VITAMIN A SUGAR FORTIFICATION LAUNCHED IN MOZAMBIQUE
4 Dec 2017
The Mozambican sugar fortification programme was recently launched at Tongaat Hulett’s Mafambisse sugar mill.
A partnership between the Government of Mozambique, World Food Program, the Mozambican Sugar industry, through APAMO, and Mill House, resulted in the successful roll-out of vitamin A fortification for all sugar sold in Mozambique.
In 2016 the Mozambican Government legislated vitamin A, E and D micronutrients fortification of several basic foodstuffs including flour, oil and sugar, with the aim of improving the health of the general population. As one of the key daily products in the general population’s food basket, sugar generally has very low consumption per capita in Mozambique, in fact amongst the lowest in the world at 9 kg per year. Sugar was identified as the ideal vehicle for vitamin A fortification.
The fortification project was funded by the Government of Mozambique and the World Food Program. Mill house, a South African based company, was appointed by the Government to supply specialised equipment for the fortification project as well as Vitamin A premix, to all four sugar mills in Mozambique. The installation of this equipment, which was carried out as joint ventures between each mill and Mill House, was completed by end of September 2017.
The launch event was held on 30 November 2017, with the Minister of Trade and Industry, Dr Enersto Max Tonela, as the guest of honour responsible for cutting the ribbon and unveiling the plaque. Thereafter the guests witnessed the official fortification plant start-up.
In his speech, Dr Enersto Max Tonela praised the sugar industry for their commitment and dedication in supporting the government to ensure the success of this important socio-economic development program, and actively participating in providing nutrition to the nation through Vitamin A fortification. He further commented that a healthy nation sustains not only the country but businesses as well.
He appreciated the efforts by the sugar industry in creating employment and mentioned that the government is very pleased with the current efforts by industry and looks forward to its support going into the future.
The launch event was also attended by Dr Eduarda M Zandamela of CONFAM, the leaders of the food committee within the ministry of Industry and Commerce, World Food Program Representatives, APAMO and DNA, representing the sugar industry, local Government representatives from Sofala Province, Dondo District, local leaders from Mafambisse and surrounding areas, Sugar Union representatives, employees and the Mafambisse community.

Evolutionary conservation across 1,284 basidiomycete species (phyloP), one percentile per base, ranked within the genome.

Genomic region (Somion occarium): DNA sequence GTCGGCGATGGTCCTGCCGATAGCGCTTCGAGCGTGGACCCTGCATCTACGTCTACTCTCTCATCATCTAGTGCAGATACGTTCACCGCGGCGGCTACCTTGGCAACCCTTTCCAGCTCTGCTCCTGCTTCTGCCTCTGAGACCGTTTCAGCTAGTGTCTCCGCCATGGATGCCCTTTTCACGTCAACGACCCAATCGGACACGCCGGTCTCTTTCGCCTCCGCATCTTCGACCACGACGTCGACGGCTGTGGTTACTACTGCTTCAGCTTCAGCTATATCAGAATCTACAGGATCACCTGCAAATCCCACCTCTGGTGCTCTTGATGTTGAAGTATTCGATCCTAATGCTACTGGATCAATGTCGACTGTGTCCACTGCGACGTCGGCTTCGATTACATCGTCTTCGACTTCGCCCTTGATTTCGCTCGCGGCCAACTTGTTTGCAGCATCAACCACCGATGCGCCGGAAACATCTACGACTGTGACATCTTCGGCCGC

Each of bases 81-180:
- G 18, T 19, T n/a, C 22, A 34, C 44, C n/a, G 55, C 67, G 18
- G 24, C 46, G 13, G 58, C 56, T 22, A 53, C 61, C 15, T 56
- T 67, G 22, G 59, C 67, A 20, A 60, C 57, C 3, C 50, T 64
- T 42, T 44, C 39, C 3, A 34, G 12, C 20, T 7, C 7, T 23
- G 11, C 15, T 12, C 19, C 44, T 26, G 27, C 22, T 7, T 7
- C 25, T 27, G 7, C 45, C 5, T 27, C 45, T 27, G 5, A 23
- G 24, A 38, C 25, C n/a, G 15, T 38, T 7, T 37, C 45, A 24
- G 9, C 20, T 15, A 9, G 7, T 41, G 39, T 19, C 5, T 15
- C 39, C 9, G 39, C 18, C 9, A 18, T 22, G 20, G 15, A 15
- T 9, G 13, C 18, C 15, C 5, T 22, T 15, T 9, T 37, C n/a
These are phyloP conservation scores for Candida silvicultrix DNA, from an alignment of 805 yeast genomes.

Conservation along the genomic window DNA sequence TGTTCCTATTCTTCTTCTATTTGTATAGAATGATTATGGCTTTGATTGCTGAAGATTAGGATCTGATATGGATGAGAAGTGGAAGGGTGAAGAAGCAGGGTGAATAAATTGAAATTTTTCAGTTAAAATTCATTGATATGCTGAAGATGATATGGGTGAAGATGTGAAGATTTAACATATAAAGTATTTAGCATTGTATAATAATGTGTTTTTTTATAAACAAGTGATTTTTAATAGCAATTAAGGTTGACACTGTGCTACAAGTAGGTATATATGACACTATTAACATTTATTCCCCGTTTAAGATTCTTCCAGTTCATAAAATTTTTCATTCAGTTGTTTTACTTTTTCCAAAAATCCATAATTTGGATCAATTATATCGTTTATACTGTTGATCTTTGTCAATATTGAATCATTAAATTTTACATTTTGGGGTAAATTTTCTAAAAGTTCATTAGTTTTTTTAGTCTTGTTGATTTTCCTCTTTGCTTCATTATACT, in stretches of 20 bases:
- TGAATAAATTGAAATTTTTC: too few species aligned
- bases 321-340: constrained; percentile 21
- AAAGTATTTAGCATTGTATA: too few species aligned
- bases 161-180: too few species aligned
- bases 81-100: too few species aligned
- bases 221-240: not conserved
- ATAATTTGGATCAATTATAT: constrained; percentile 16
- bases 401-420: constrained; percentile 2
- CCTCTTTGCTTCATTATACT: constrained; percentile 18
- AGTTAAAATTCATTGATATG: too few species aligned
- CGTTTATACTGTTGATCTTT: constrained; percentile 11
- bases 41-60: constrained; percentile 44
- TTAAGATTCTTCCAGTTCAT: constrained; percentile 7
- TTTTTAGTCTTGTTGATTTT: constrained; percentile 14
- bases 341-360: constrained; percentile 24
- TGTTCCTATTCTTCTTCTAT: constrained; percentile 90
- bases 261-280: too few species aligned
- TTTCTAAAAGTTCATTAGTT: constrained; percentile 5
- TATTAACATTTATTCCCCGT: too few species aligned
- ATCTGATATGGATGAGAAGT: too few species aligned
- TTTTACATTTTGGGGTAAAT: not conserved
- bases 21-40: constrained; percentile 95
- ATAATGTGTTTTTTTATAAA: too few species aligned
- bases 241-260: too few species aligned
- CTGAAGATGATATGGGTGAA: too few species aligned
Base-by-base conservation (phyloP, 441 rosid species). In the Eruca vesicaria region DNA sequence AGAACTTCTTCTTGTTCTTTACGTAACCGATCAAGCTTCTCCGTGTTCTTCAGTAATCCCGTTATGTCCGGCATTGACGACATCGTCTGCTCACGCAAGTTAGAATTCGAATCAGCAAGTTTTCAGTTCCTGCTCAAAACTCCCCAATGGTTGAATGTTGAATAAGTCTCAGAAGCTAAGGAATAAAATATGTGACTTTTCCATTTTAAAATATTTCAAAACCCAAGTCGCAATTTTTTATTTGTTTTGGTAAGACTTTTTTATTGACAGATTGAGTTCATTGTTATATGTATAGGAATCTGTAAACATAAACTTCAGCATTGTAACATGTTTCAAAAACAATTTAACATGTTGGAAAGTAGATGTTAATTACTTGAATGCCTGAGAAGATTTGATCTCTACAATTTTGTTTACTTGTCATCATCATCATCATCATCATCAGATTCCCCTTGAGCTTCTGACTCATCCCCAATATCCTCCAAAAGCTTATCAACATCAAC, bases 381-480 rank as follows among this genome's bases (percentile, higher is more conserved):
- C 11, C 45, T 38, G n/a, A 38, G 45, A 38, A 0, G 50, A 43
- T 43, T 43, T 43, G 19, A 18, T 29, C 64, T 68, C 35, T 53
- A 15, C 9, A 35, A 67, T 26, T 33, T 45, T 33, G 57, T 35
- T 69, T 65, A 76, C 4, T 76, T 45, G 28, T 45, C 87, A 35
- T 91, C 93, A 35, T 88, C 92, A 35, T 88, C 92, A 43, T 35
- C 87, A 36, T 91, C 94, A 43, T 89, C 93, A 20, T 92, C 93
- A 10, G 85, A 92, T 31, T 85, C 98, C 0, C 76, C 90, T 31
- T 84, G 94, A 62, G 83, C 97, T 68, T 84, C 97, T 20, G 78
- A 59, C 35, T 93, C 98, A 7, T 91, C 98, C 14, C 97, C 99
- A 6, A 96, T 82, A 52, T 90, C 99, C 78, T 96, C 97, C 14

Speaking at the launch event Joao Jeque, executive director of the Association of Sugar Producers in Mozambique (APAMO), said that annual installed capacity had increased by about half a million metric tons from 50,000 hectares of cane fields.
“The workforce had also increased substantially, by about 41,000 workers*, meaning that, directly and indirectly, some 213,200 people benefit from the employment generated by this sector of the manufacturing industry.” He said
In the 1970s the Mozambique sugar industry, which consisted of six Sugar Mills, produced nearly 200 000 tons of sugar per annum. However, as a result of the war between 1977 and 1992, production level dropped to just 13 000 tons resulting in a sugar deficit position for the country.
Today the Mozambican sugar industry operates four sugar mills, namely Tongaat Hulett’s Xinavane and Mafambisse Mills, Illovo Sugar’s Maragra Mill and Sena’s Marromeu Mill, who between them have invested some US$800 million in recent years, focussed on rebuilding production capacity.
Annual sugar production levels having increased from 13 000 tons to 480 000 tons per year, of which roughly 50 percent is for local consumption, distributed to consumers through the national sugar distributor, DNA.
* Includes external beneficiaries from service providers, growers and related support entities linked to the industry’s activities along the supply chain, 30,000 of which are direct employees within the supply chain